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Annales Geophysicae An interactive open-access journal of the European Geosciences Union
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Volume 23, issue 6
Ann. Geophys., 23, 2051–2068, 2005
https://doi.org/10.5194/angeo-23-2051-2005
© Author(s) 2005. This work is distributed under
the Creative Commons Attribution 3.0 License.
Ann. Geophys., 23, 2051–2068, 2005
https://doi.org/10.5194/angeo-23-2051-2005
© Author(s) 2005. This work is distributed under
the Creative Commons Attribution 3.0 License.

  15 Sep 2005

15 Sep 2005

Assessment of ionospheric Joule heating by GUMICS-4 MHD simulation, AMIE, and satellite-based statistics: towards a synthesis

M. Palmroth1, P. Janhunen1, T. I. Pulkkinen1, A. Aksnes2, G. Lu3, N. Østgaard2, J. Watermann4, G. D. Reeves5, and G. A. Germany6 M. Palmroth et al.
  • 1Finnish Meteorological Institute, Space Research Division, Helsinki, Finland
  • 2University of Bergen, Department of Physics and Technology, Bergen, Norway
  • 3High Latitude Observatory, National Center for Atmospheric Research, Boulder, CO, USA
  • 4Danish Meteorological Institute, Atmosphere Space Research Division, Farum, Denmark
  • 5Los Alamos National Laboratory, Los Alamos, NM, USA
  • 6Center for Space Plasma and Aeronomy Research, University of Alabama in Huntsville, Huntsville, AL, USA

Abstract. We investigate the Northern Hemisphere Joule heating from several observational and computational sources with the purpose of calibrating a previously identified functional dependence between solar wind parameters and ionospheric total energy consumption computed from a global magnetohydrodynamic (MHD) simulation (Grand Unified Magnetosphere Ionosphere Coupling Simulation, GUMICS-4). In this paper, the calibration focuses on determining the amount and temporal characteristics of Northern Hemisphere Joule heating. Joule heating during a substorm is estimated from global observations, including electric fields provided by Super Dual Auroral Network (SuperDARN) and Pedersen conductances given by the ultraviolet (UV) and X-ray imagers on board the Polar satellite. Furthermore, Joule heating is assessed from several activity index proxies, large statistical surveys, assimilative data methods (AMIE), and the global MHD simulation GUMICS-4. We show that the temporal and spatial variation of the Joule heating computed from the GUMICS-4 simulation is consistent with observational and statistical methods. However, the different observational methods do not give a consistent estimate for the magnitude of the global Joule heating. We suggest that multiplying the GUMICS-4 total Joule heating by a factor of 10 approximates the observed Joule heating reasonably well. The lesser amount of Joule heating in GUMICS-4 is essentially caused by weaker Region 2 currents and polar cap potentials. We also show by theoretical arguments that multiplying independent measurements of averaged electric fields and Pedersen conductances yields an overestimation of Joule heating.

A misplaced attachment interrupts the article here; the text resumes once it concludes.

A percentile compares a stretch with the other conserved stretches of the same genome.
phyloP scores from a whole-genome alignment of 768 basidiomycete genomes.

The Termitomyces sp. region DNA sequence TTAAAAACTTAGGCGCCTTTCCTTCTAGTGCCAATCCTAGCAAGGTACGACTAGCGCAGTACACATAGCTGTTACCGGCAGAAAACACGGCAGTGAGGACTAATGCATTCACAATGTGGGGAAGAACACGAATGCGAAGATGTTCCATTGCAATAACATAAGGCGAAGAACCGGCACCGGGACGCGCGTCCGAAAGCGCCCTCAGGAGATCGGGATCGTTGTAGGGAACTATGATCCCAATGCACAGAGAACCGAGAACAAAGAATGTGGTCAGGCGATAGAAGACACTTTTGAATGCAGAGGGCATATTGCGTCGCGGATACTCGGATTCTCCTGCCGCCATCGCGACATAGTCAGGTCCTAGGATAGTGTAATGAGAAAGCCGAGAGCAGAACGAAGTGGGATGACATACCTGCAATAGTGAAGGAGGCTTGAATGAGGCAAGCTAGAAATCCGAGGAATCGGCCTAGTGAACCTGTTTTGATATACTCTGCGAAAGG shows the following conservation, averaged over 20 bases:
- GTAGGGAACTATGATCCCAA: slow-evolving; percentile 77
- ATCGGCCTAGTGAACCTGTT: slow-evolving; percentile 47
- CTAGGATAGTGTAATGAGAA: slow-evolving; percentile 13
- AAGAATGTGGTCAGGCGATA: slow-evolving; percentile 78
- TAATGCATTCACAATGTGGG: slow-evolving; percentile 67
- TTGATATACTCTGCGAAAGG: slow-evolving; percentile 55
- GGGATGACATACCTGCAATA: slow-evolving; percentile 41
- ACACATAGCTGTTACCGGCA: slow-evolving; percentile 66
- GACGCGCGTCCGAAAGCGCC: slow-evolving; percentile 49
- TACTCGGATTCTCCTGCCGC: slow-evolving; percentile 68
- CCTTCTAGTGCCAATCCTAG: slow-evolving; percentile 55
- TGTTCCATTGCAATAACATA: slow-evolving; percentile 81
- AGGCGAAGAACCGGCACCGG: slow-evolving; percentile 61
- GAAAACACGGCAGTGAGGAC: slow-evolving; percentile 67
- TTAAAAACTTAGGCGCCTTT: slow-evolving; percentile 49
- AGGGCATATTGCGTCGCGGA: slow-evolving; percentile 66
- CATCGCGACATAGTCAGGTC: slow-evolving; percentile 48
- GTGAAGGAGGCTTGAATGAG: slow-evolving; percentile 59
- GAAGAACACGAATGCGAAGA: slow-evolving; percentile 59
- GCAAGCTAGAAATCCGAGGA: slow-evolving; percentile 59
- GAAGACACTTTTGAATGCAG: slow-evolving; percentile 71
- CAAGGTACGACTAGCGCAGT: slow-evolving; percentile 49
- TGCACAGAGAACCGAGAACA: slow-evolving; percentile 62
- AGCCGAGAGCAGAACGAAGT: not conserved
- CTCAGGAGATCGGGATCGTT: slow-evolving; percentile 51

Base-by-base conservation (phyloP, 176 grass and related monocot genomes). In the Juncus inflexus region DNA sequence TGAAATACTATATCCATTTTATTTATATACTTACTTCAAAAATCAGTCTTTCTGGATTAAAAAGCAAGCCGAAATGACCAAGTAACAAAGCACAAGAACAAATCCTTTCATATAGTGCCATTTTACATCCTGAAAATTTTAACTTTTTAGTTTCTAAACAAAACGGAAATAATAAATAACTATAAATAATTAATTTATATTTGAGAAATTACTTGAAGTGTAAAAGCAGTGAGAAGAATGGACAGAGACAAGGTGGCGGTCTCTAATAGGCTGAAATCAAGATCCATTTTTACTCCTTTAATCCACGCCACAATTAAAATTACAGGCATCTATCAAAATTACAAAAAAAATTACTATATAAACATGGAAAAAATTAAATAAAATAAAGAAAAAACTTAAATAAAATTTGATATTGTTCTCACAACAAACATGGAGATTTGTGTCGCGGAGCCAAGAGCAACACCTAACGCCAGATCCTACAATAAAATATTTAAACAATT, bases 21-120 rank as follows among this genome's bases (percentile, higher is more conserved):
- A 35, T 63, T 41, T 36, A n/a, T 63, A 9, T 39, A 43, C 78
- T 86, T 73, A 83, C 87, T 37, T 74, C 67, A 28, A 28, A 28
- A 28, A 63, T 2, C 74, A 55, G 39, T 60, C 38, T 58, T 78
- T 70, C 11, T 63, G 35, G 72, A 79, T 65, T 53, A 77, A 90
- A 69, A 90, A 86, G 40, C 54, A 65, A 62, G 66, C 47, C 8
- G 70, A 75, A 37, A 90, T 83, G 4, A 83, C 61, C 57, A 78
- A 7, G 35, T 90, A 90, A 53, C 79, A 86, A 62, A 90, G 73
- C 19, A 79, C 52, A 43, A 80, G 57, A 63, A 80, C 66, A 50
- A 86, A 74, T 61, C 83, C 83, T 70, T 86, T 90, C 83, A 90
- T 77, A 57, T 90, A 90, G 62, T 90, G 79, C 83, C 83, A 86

Keywords. Ionosphere (Auroral ionosphere; Modeling and forecasting; Electric fields and currents)

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